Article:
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Orange awards social prize

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An Egyptian start-up that developed the idea of “click funding” has won the 2015 Orange African Social Venture Prize, presented during the AfricaCom Awards ceremony in Cape Town last week. 

For the fifth year in a row, the Orange Group recognised three innovative projects that could stimulate development in Africa. The prize aims to encourage entrepreneurs as they launch initiatives using technology to meet the needs of people living in Africa.

More than 600 candidates responded to the call for projects, which ran from May to September 2015, reflecting the potential of the telecommunications sector to support development in Africa in fields as diverse as healthcare, agriculture, education and energy. Eleven projects were selected by a panel of judges, consisting of Orange specialists, the media and institutions that promote development. The shortlisted projects were presented on Orange’s pan-African web portal, www.starafrica.com. The three prize-winners received grants of 10,000, 15,000 and 25,000 euros, along with six months of support from Orange experts. The first prize will also be offered a patent registration.

The winning projects:

The first prize was awarded to Bassita (www.bassita.org), an Egyptian start-up that has developed the idea of “click funding”. The platform allows businesses to host their social, cultural or environmental projects and receive donations depending on whether the project reaches its objectives in terms of number of clicks or times shared on social networks.

The socially-responsible start-up upOwa (www.upowa.org) was awarded second prize. The Cameroon-based company has developed an intelligent solar-powered solution that aims to provide electricity to rural areas of Western and Central Africa that have not yet been connected to the national electricity grids.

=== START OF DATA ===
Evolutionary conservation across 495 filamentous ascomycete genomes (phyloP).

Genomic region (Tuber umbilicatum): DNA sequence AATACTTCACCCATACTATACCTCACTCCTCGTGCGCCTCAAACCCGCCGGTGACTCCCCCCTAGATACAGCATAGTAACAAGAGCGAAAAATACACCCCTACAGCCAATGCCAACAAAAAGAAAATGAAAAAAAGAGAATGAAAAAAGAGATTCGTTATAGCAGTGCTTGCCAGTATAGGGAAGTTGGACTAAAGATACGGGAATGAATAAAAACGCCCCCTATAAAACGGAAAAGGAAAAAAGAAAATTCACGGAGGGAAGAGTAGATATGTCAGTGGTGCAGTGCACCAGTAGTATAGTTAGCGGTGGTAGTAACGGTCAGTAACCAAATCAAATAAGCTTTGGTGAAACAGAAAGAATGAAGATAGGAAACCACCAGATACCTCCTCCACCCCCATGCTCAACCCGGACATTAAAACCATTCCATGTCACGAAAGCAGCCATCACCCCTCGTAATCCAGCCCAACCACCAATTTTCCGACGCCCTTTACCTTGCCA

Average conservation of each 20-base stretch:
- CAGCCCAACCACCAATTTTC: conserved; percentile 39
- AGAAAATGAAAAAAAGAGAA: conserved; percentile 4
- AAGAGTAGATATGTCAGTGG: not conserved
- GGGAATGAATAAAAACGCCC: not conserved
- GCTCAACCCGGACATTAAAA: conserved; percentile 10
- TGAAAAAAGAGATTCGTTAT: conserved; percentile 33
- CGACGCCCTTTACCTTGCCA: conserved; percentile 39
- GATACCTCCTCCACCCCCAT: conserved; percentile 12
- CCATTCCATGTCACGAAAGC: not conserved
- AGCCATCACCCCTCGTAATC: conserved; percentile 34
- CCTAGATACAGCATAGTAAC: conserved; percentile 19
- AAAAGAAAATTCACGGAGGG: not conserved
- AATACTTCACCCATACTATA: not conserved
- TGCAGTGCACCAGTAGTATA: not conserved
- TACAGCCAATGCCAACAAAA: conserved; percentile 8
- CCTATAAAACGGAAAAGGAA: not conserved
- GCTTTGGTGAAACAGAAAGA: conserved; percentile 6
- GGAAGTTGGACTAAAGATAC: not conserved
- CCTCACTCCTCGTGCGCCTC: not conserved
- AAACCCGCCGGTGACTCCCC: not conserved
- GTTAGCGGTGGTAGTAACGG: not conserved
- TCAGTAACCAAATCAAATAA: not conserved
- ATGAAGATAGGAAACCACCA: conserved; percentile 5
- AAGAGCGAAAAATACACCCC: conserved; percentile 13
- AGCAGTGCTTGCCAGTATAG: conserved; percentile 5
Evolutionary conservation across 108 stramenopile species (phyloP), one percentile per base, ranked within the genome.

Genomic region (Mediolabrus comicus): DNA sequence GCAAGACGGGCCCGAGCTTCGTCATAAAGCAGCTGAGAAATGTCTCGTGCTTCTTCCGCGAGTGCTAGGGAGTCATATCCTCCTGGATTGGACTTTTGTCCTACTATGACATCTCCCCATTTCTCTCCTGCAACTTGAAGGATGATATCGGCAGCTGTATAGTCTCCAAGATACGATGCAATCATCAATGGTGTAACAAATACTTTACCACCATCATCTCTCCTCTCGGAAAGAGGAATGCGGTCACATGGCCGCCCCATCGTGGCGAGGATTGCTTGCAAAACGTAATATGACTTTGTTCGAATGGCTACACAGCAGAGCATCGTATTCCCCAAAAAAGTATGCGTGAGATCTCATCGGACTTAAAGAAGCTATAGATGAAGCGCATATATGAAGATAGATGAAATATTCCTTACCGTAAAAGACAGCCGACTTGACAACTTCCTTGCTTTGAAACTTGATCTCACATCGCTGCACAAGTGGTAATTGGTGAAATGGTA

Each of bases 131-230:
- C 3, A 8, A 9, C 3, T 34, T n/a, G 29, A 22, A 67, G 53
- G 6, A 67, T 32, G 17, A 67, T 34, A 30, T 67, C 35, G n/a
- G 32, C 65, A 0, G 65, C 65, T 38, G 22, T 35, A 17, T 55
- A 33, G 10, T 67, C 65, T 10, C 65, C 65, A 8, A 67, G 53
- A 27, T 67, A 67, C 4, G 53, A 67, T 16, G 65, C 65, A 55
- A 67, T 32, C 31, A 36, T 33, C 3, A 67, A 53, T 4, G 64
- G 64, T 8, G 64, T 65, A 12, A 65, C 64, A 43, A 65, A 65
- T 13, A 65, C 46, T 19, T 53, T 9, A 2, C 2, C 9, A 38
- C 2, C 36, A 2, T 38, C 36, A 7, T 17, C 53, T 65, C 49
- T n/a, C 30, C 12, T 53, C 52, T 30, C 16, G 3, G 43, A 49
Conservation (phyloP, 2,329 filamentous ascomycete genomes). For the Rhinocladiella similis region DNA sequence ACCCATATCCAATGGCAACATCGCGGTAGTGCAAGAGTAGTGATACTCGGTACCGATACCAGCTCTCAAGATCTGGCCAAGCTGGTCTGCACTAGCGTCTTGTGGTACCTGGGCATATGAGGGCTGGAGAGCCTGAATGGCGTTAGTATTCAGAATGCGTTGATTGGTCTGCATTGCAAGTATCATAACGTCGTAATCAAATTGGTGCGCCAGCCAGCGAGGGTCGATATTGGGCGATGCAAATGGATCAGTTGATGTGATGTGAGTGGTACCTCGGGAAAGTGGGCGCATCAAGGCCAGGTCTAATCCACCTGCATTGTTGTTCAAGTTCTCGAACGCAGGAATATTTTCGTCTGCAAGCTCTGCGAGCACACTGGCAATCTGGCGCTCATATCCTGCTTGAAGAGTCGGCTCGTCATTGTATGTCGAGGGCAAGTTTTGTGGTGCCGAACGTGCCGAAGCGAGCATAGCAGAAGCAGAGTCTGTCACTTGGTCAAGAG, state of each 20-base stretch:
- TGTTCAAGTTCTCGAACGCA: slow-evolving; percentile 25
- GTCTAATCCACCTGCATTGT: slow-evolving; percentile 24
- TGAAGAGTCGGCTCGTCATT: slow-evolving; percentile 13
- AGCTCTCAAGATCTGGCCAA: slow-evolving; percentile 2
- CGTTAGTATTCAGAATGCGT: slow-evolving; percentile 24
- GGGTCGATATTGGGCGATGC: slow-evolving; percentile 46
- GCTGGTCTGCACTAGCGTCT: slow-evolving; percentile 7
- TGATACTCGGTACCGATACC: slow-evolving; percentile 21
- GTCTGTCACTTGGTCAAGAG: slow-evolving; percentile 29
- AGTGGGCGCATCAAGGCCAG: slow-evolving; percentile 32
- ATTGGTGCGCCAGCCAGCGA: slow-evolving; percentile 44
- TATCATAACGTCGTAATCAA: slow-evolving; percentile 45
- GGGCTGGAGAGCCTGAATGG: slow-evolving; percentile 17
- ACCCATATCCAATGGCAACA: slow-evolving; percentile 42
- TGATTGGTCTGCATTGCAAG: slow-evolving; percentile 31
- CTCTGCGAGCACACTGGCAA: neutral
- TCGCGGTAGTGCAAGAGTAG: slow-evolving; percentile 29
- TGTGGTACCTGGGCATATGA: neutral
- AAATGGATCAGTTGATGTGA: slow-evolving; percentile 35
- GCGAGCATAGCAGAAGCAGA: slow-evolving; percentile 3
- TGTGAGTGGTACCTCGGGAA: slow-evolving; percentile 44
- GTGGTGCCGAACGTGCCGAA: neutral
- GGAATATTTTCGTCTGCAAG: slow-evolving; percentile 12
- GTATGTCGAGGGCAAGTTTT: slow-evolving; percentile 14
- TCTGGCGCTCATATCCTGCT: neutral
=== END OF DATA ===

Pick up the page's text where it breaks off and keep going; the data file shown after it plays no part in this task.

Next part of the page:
The third prize was awarded to the Malian company myAgro / N’Ga Sene (www.myagro.org) that has developed a mobile application which enables farmers to buy high-quality seeds and fertilizer, and to benefit from a range of training programs. myAgro is set to play a role in improving agricultural productivity in Africa and facilitating working conditions.

Finally, a “favourite project” was also selected by web users on the StarAfrica portal.

Over 22,000 visitors voted for the Moroccan project Kezakoo (www.kezakoo.com), an e-learning platform that publishes free online educational material (school documents and videos) by allowing members to share their own content with the community.

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Win a Poster Heater with Gadget and Takealot.com

This winter Gadget and Takealot.com are giving away three Poster Heaters, which look like posters but become heaters when you plug them in.

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Three Gadget readers will each win a unit, valued at R550 each. To enter, follow @GadgetZA and @Takealot on Twitter and tell us on the @GadgetZA account how many Watts the heater consumes.

What’s the big deal about these heaters? Many of us are struggling to keep the balance between soaring electricity costs and the need to keep warm this winter.